Clichy is a suburban area at the northern edge of Paris, a world away from the Eiffel Tower. In 2005, it was still recovering from the stigma left by the recent riots that had shaken the entire area. There, in a café in the city centre, I met Lahcen, a former singer in a Kabyle folk band, former factory worker, unionist, volunteer in a literacy centre and member of the hometown organisation (HTO) of Ouled Ali,1 his home village. The café itself did not differ from any of its kind: same fake leather benches, same Formica tables and the usual rank of bottles of spirits behind the bar. Only a poster of Matoub Lounès, the popular Kabyle singer, was here to remind the customer that we were in a Kabyle café. Lahcen and I talked for two hours. We talked about his hometown fellows and the project they wanted to set up for the village but also of what had become of French unionism and the place of immigrants, about the policy of the Chirac government and the feats of Zidane in the French football team. On the one hand, Lahcen is an archetypal product of the poly-cultural French working class, fashioned by a century of successive immigration waves and moulded by a history of industrial actions, associational engagements, de-industrialisation and the slow disintegration of working-class structures.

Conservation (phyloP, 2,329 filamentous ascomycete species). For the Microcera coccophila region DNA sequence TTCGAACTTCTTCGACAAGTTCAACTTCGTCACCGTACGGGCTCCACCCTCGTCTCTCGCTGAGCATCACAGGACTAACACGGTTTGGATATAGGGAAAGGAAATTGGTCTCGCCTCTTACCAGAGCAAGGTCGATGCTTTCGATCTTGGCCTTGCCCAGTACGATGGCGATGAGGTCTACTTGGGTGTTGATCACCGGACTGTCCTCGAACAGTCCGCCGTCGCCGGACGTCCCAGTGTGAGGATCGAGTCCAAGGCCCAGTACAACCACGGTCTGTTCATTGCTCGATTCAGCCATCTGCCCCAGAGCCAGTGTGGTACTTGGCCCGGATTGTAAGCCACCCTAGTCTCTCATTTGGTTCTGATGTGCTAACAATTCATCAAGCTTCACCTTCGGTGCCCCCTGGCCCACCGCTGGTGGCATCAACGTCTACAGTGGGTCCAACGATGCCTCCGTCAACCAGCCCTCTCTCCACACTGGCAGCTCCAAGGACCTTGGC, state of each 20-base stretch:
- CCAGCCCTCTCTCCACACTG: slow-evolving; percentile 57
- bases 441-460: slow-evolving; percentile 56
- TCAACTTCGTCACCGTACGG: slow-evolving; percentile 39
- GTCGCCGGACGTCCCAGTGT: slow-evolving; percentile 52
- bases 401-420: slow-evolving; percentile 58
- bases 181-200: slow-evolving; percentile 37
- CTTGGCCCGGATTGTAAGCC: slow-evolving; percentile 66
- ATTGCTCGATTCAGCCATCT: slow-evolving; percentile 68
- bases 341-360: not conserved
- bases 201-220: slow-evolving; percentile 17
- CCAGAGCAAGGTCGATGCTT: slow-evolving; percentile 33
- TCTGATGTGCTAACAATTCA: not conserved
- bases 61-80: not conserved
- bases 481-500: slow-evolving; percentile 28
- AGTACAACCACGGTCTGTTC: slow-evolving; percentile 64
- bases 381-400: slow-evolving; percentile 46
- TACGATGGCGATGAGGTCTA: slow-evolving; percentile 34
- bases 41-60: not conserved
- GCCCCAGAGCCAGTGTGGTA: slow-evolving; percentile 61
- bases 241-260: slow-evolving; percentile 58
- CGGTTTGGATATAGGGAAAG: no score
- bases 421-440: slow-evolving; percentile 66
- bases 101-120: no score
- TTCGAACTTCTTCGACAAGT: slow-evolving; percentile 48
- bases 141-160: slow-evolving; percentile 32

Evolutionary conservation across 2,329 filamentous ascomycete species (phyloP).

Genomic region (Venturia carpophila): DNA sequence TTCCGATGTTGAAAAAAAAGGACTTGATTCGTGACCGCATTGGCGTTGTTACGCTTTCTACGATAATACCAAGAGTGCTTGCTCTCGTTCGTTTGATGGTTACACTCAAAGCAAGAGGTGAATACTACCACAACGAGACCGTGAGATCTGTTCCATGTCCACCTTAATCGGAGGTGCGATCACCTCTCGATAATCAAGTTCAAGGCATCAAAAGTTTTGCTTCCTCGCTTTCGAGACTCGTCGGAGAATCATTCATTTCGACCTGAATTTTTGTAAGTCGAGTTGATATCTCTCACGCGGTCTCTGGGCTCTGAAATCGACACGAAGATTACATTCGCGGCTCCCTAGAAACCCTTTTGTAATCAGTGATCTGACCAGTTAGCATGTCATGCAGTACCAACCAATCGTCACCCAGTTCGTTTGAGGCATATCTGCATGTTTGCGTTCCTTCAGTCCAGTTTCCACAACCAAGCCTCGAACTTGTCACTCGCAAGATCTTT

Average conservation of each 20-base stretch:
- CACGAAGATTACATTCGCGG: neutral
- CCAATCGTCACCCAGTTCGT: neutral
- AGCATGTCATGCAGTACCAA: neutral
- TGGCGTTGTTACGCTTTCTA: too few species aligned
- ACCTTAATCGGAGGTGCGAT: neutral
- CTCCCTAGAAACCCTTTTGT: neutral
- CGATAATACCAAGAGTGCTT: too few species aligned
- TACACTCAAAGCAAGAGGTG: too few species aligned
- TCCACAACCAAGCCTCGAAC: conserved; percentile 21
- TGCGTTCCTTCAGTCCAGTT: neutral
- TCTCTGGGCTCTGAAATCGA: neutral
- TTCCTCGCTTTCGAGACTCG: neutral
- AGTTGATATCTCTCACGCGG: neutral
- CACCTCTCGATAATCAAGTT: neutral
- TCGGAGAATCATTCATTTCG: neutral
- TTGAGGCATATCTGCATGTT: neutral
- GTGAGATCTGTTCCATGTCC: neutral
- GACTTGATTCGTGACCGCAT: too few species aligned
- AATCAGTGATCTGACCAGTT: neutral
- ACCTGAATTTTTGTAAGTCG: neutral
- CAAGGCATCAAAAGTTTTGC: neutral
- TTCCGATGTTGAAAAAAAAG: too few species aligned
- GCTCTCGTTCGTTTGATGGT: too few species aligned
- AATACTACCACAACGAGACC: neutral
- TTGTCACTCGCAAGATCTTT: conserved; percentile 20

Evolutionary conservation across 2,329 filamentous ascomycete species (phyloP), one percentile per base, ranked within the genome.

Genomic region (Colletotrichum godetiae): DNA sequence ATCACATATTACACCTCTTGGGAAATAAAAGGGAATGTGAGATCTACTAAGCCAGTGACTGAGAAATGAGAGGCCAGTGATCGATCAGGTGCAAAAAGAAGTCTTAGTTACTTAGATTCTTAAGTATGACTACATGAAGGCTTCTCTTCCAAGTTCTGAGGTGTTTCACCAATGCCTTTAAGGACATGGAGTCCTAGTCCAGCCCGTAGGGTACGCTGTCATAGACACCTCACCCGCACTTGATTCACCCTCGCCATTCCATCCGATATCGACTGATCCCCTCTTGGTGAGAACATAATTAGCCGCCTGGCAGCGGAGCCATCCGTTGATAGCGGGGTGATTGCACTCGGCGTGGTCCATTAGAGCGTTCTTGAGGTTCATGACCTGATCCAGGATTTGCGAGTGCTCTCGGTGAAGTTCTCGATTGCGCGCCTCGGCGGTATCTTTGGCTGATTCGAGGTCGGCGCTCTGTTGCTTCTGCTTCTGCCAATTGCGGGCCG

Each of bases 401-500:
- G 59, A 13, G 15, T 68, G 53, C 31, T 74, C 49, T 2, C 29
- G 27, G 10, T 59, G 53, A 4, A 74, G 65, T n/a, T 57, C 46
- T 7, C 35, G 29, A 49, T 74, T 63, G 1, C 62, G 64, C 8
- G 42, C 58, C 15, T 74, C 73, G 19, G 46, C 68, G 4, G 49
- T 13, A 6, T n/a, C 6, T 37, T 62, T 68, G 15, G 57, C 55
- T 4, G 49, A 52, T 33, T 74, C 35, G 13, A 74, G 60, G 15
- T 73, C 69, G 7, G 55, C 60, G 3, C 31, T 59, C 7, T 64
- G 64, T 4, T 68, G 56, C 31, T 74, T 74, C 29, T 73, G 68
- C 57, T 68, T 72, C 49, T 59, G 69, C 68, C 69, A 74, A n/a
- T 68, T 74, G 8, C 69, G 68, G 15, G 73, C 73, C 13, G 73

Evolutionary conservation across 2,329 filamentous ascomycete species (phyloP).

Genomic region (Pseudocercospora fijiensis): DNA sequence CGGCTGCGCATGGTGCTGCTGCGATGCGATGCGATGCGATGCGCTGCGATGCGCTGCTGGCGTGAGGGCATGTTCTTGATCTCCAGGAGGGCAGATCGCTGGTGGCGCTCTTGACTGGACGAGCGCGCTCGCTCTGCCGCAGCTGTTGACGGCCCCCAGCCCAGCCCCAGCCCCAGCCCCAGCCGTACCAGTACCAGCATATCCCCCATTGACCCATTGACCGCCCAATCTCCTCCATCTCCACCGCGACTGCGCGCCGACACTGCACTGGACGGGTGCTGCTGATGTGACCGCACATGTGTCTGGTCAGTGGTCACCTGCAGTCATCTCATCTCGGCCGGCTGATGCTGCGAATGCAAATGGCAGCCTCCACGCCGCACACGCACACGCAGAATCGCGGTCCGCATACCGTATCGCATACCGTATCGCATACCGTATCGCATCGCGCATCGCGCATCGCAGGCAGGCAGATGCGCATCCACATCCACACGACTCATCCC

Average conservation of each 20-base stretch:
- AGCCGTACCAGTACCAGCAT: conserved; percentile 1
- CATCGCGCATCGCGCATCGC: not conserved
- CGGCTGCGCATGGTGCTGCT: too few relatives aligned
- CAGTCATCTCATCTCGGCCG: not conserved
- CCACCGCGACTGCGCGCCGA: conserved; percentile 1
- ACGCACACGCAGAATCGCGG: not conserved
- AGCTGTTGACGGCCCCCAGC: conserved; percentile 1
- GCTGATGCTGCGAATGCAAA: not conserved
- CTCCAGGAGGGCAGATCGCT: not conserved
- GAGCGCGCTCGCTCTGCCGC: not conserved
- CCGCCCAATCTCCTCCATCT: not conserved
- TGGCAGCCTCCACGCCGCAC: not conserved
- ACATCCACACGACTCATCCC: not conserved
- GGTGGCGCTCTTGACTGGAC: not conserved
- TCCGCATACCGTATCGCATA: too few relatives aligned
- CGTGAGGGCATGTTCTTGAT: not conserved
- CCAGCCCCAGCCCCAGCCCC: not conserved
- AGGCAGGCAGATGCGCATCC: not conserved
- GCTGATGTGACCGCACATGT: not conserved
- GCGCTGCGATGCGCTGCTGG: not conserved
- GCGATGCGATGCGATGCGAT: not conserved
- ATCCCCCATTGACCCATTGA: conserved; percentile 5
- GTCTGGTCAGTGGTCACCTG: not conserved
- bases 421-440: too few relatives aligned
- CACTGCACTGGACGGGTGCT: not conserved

KeywordsAgency Approach Philanthropic Activity Global Village Migrant Organisation Collective Mobilisation
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